Acute Kidney Injury
| Acute Rhabdomyolysis
You're not dead until you're warm and dead. It is important to note that some may be young and have more scope for survival
Not a trace in May
Upward deflect at the J
Saved from bitter cold Link to author
- Definition: An unintentional fall in core body temperature < 35°
- Use a low reading rectal thermometer
- Hypothermia: < 35°C. Moderate < 32°C. Severe Hypothermia < 28°C
- Less common in UK due to temperate climate. Common in colder climates
- Can be seen with winter sports and wilderness enthusiasts and often young
- Also seen urban poor/homeless + alcohol, drugs, malnutrition and poor socioeconomic conditions
- Another group at risk is exposure with prolonged surgery
- Can be a method of attempted suicide
Hypothermia occurs when the body’s core temperature falls below 35°C. Infants/Children are susceptible because they have poor thermoregulation and a high body surface area-to-weight ratio, but the
elderly are at highest risk.
- Elderly are at highest risk of accidental hypothermia
- Mild hypothermia: reflex shivering, desire to put on warm clothes and turn up heating.
- Moderate: Mild ataxia, confusion and dehydration. Little attempt to reduce heat loss.
- Severe: Bradycardia, hypotension.
- Below < 28 C: Coma, absent pupillary responses, absent corneal reflex, cardiac standstill
- Can be seen as part of stroke or falls when patients become incapacitated in a cold environment. Consider CT scan. Check Capillary blood glucose
- Falls, stroke, Confusion, Wandering, Alcohol, sedation and drug taking
- Poverty and no heating in winter, Homelessness
- Could this be Hypothermia and
- Stroke (get CT)
- Brain injury (get CT)
- Drugs: alcohol, opiates, benzodiazepines
- Carbon monoxide poisoning
- Alcohol excess: DTs later
- Drowning, Electrocution
- Myxoedema coma
- Hypoglycaemia (Diabetic)
- FBC: ↑↑ Haematocrit ↑ WCC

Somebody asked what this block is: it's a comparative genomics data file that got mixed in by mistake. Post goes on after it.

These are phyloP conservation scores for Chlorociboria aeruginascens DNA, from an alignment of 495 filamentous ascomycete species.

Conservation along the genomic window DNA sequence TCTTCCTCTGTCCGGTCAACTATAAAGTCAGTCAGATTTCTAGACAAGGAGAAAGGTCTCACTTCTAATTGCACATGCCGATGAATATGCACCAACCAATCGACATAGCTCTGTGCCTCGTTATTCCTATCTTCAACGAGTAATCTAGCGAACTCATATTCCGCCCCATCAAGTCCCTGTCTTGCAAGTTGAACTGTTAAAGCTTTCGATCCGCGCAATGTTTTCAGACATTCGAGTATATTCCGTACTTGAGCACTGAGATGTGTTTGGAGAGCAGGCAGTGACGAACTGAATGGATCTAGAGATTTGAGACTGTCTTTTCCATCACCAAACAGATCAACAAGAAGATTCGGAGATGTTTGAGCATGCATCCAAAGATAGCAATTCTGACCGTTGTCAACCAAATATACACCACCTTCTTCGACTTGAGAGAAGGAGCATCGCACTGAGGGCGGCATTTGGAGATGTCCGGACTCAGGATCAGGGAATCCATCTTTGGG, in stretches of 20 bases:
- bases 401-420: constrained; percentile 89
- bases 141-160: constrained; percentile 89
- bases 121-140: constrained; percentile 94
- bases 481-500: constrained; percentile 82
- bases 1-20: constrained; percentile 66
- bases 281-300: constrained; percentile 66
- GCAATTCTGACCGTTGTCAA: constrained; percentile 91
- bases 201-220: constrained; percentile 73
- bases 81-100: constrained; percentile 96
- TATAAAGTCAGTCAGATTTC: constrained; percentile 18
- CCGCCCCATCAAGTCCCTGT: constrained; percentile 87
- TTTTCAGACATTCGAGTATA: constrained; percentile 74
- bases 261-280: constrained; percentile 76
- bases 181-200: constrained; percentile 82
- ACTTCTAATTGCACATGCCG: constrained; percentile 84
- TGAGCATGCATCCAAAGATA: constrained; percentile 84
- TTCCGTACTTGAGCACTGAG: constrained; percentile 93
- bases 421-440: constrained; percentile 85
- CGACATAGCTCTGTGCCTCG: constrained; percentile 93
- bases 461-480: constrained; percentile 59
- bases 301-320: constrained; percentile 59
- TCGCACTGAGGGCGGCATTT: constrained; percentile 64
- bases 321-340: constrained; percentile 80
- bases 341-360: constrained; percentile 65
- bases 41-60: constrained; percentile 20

- U&E: ↑Urea, ↑ creatinine dehydration. ↑↑ as a consequence of rhabdomyolysis or AKI or both. Arrhythmias are possible so telemetry and treat.
- ECG: classic J or Osborne waves (see above), AF or VF/VT. ↑↑ K changes
- 'J' wave . small hump at the end of the QRS complex
- First degree heart block
- Long QT interval
- Atrial and ventricular arrhythmias
- ↑↑ CK from fall and lying on floor
- Blood gases: Metabolic acidosis
- TFT: exclude hypothyroidism can cause hypothermia ↑ TSH
- Cortisol: if Addison's considered
- ↑Amylase from Pancreatitis
- Toxicology screen: drugs taken
- Measure COHb: Carbon monoxide poisoning
Height of the Osborne wave is roughly proportional to the degree of hypothermia
Management (expert help needed)
- ABC. Get IV access. Telemetry. Keep covered after the full survey. Warm fluids without K. High FiO2. Closely watch ABG and K+ and CBT.
- Mild 32-35C then warm blankets and drinks if able.
- Severe < 32 C then needs ITU/HDU bed and warmed fluids via NG tube. Warm peritoneal fluids. Cardiac bypass can be used. Risk of cardiac arrest. Warm fluids can be given to Pleural, peritoneal spaces or bladder lavage with warmed fluids. Heart bypass for some ECMO.
- Hot baths run the risk of falls in BP with vasodilation also impossible to defibrillate. It may be considered for immersion victims. Some have tried
- Cardiac arrest: Full resuscitation facilities must be available - may need defibrillation. Do not declare the patient as dead until the Core temperature is normal. Need to be warm and dead is the old adage before stopping resuscitation
- Steroids/Thyroxine: If any possibility of hypoadrenalism and/or hypothyroidism and myxoedema coma then give IV steroids +/- T3 as needed. Consider IV dextrose, Thiamine, Naloxone.